Andrew Stevens interviews Rowland Atkinson.

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Imagined Transcriptions : A Conversation between Chris Campanioni and Christopher Linforth  published 03/09/2020

The work of art actualizes what we feel, or want to feel, outside the work; outside the work, we aspire toward the conditions of possibility set forth by the book. It’s not a question of what comes first—the chicken or the egg is irrelevant here, because it doesn’t matter which is which, or even what comes first, only that it comes. Anyway, I guess what I’m saying is that I’m impressed by the insight of the editors who chose our texts for Otis Books/Seismicity Editions’ Spring 2020 catalog, because the two books seem to have always and already been responding to each other.

Chris Campanioni and Christopher Linforth discuss their new books.

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Our Sense of Time: An Interview with Olivia Laing published 04/08/2020

I don’t like the term autofiction. For a start I don’t think it’s a new thing. Isn’t Proust writing autofiction? And Christopher Isherwood certainly is. I think writers always play with the real and the invented, and I also think we’re in an era that is obsessed with memoir, to its own detriment. We like personal stories too much, and personal stories are very poor at revealing the political elements of a life, what’s shared. That excites me as a project, and I’m always trying to escape the I. Surely Crudo is biofiction, if it’s anything? I’m much more interested in we than I.

Claudia Bruno interviews Olivia Laing.

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Journey to the End of the World with Joanna Pocock published 03/08/2020

So many young, big-city children are being brainwashed. They spend so much time in front of a screen where they are sold a life. They don’t live life; they consume a simulacrum of a life. It makes me incredibly sad. At the same time, my daughter and her friends go on the climate marches and they care deeply about the planet. But I keep coming back to this idea of schizophrenia as the normal state of our world. On the one hand, kids are protesting the eco-cide that is going on, yet they are buying fast fashion and iPhones. It isn’t their fault. They are children. It is our fault. We have allowed this situation to blossom through the idea of exponential growth. We will never solve the climate crisis until we start giving back to the Earth more than we take. Yet, how to get that message across? I don’t have an answer to that.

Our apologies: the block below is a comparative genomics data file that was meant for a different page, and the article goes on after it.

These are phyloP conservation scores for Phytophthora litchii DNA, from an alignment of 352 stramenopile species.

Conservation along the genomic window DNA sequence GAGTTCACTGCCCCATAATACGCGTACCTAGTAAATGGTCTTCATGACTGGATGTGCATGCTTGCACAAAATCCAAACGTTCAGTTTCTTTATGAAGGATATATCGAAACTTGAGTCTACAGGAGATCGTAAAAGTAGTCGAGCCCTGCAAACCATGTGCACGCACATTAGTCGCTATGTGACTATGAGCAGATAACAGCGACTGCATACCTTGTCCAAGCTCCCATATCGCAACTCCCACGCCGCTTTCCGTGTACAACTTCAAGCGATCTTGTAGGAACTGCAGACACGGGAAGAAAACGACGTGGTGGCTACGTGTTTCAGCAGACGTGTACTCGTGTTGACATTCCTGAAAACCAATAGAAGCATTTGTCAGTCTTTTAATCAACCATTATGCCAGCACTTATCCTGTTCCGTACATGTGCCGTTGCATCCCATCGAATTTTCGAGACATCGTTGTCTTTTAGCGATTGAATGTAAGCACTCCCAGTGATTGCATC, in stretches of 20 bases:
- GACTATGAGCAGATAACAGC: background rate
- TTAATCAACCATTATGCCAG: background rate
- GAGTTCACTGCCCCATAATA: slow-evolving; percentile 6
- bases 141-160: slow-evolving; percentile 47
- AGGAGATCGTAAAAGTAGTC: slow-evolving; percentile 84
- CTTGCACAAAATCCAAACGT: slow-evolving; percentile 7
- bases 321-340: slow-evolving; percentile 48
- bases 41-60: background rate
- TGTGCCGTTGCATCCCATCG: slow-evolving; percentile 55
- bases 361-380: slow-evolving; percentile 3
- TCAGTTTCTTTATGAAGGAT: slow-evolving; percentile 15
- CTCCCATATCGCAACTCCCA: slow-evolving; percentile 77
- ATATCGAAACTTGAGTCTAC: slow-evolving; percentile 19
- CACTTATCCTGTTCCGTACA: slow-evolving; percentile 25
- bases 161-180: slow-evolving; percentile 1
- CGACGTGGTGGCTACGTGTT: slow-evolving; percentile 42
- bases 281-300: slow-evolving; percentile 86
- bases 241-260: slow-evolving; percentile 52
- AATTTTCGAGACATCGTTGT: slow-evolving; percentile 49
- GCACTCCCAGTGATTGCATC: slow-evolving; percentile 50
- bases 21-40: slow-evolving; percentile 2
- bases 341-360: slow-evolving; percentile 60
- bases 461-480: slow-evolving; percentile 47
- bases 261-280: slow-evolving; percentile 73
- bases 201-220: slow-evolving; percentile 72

Claudia Bruno interviews Joanna Pocock about Surrender.

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Reading Faulkner’s The Hamlet in 2020 USA: Part III published 16/07/2020

I just finished the book today. It’s always a strange experience to finish a novel for me; I wonder what it’s like for you. It’s bizarre in how I seem to focus my attention much more acutely in the final pages, though I hardly read for story—except that Faulkner’s plots do have something of the “boilerplate” about them, an astonishing key. I didn’t want it to end, but there are a plethora of other Faulkner fictions I can steep myself in.

Genese Grill and Greg Gerke read The Hamlet by William Faulkner, Part III.

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Reading Faulkner’s The Hamlet in 2020 USA: Part II published 15/07/2020

There are searing mementos of the Southern wages of sin in this novel, none perhaps more disturbing than the aside, mentioned in a description of Eula’s lover, who paid a black man so he could whip him. Man’s inhumanity to man (and to woman). His cruelty and depraved sadistic need to be stronger than someone else. Many would like us to cleanse the world of such depictions, preserve our children from these markers of our past, erase the stain and replace it with something more monolithically correct. But Literature—it shouldn’t have to be said, but it does need to be said—teaches us about all of the ways that humans are, rather than just an idealized, cleaned-up version of how they are supposed to be. Great writing, like Faulkner’s, gives us the complexities and makes us more fully human. Great writing, like Faulkner’s, is not essentially dogmatic either, not essentially Moral, but is a lever to open up ethical channels, ways of feeling and thinking, through irreducible aesthetic experience. The more uncensored or un-self-censored the better.

Genese Grill and Greg Gerke read The Hamlet by William Faulkner, Part II.